I loved sitting in his office in the philosophy department of the then University of Durban-Westville talking about Fanon, Biko, Sartre and many other thinkers. It was also a pleasure to discuss sports and jazz with him. I respect him tremendously. 

–       Pravasan Pillay, Stockholm

 

The University of Durban-Westville (UDW) was in all kinds of crises in the second half of the 1990s. But among all the sound and fury, the steady grinding down of the university and the structural contempt experienced by many African students, the philosophy department was a haven of reason and generosity. At that time many of the academics at the university just didn’t believe African students could do serious intellectual work. But in the philosophy department, honours students were reading books like Being and Time and Being and Nothingness – something that was not just strikingly unusual at UDW but unimaginable at the plainly inferior department at the University of Natal in Pietermaritzburg where I had done my first degrees.

There was endless coffee and discussion about politics, music (especially jazz, and Philip Tabane and Miles Davis). It was a space in which thinkers lived, almost as if they were personalities with real presence in the corridors. Students were engaged with real seriousness. Some wilted under the pressure to do serious work – a pressure that was entirely absent in some departments – but many bloomed into remarkable young people.

More supervised my master’s degree on Fanon. He was exacting and generous in equal measure. My work was always read quickly and closely, books were lent, ideas were shared, and long conversations were had over coffee or beer. But, as with all his students, More always pushed me way beyond where I thought I could go. I had never had that kind of teaching before and I have never had it since.

The discussion around our universities is often looking forward, trying to anticipate a better future. It is now 20 years since I started teaching philosophy at UDW. The years at UDW were, by far, the best I have ever spent in any university. That was thanks to More, as well as the late Ben Parker, always More’s ally in the department, and some fabulous students. When I’m asked to contribute to discussions about the future of our universities, I generally draw on my very concrete experiences of the past. Those experiences are a large part of the reason I find myself constantly enraged by the everyday realities of Rhodes University, where I now teach.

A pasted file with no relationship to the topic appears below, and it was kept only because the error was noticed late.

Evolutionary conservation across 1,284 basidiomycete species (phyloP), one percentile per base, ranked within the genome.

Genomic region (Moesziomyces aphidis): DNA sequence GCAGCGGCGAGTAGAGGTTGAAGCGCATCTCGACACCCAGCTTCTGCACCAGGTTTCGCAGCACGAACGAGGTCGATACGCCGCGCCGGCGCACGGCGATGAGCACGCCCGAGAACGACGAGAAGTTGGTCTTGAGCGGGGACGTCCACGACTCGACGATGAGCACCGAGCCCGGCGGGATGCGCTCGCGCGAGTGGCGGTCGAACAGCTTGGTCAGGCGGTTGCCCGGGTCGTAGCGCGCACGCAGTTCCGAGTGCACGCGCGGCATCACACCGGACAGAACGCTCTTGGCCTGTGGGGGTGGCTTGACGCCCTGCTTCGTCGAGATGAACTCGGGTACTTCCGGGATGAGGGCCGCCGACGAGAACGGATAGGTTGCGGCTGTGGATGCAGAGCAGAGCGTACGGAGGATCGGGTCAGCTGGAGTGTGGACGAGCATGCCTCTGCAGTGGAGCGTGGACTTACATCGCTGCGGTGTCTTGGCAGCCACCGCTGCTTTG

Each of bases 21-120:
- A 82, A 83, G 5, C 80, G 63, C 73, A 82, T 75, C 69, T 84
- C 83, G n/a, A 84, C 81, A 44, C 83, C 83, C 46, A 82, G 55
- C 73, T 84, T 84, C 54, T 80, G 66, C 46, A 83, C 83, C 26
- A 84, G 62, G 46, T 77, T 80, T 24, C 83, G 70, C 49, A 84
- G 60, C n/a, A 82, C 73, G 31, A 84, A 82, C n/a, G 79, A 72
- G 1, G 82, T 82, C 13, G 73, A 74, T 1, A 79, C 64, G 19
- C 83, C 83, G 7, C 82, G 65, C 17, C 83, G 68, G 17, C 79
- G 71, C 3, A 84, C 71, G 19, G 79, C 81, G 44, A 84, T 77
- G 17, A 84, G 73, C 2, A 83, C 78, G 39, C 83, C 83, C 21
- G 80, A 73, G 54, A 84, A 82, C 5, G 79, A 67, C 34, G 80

–       Richard Pithouse, Grahamstown

 

My photojournalist uncle and the political climate in Soweto in the 80s both fuelled my interest in journalism as a field of study – until I came into the philosophy class of Prof Mabogo More (affectionately known as just Prof). Philosophy was initially just an elective I chose simply out of curiosity, as a filler. But from my the encounter with the Prof, this became a course I majored in, and I went on to get a master’s in philosophy.

At first, the philosophical terms were intimidating and would often go over my head in their highfalutin English, which was my second language. But Prof’s enthusiasm and general outlook on life drove me to soldier on. This not only resulted in my love for philosophy, but also allowed me to apply it as necessary in this complex jigsaw puzzle called life.

In his vaguely American accent, Prof would somehow make you love being African, and appreciate and take pride in your Africanness. Biko, Nkrumah and Fanon are just some of the thinkers he would teach us about without even having to open his notes, and in that way we saw the man knew what he was talking about thoroughly. More than lecturing, Prof sought to engage us and have a conversation with us on various subjects.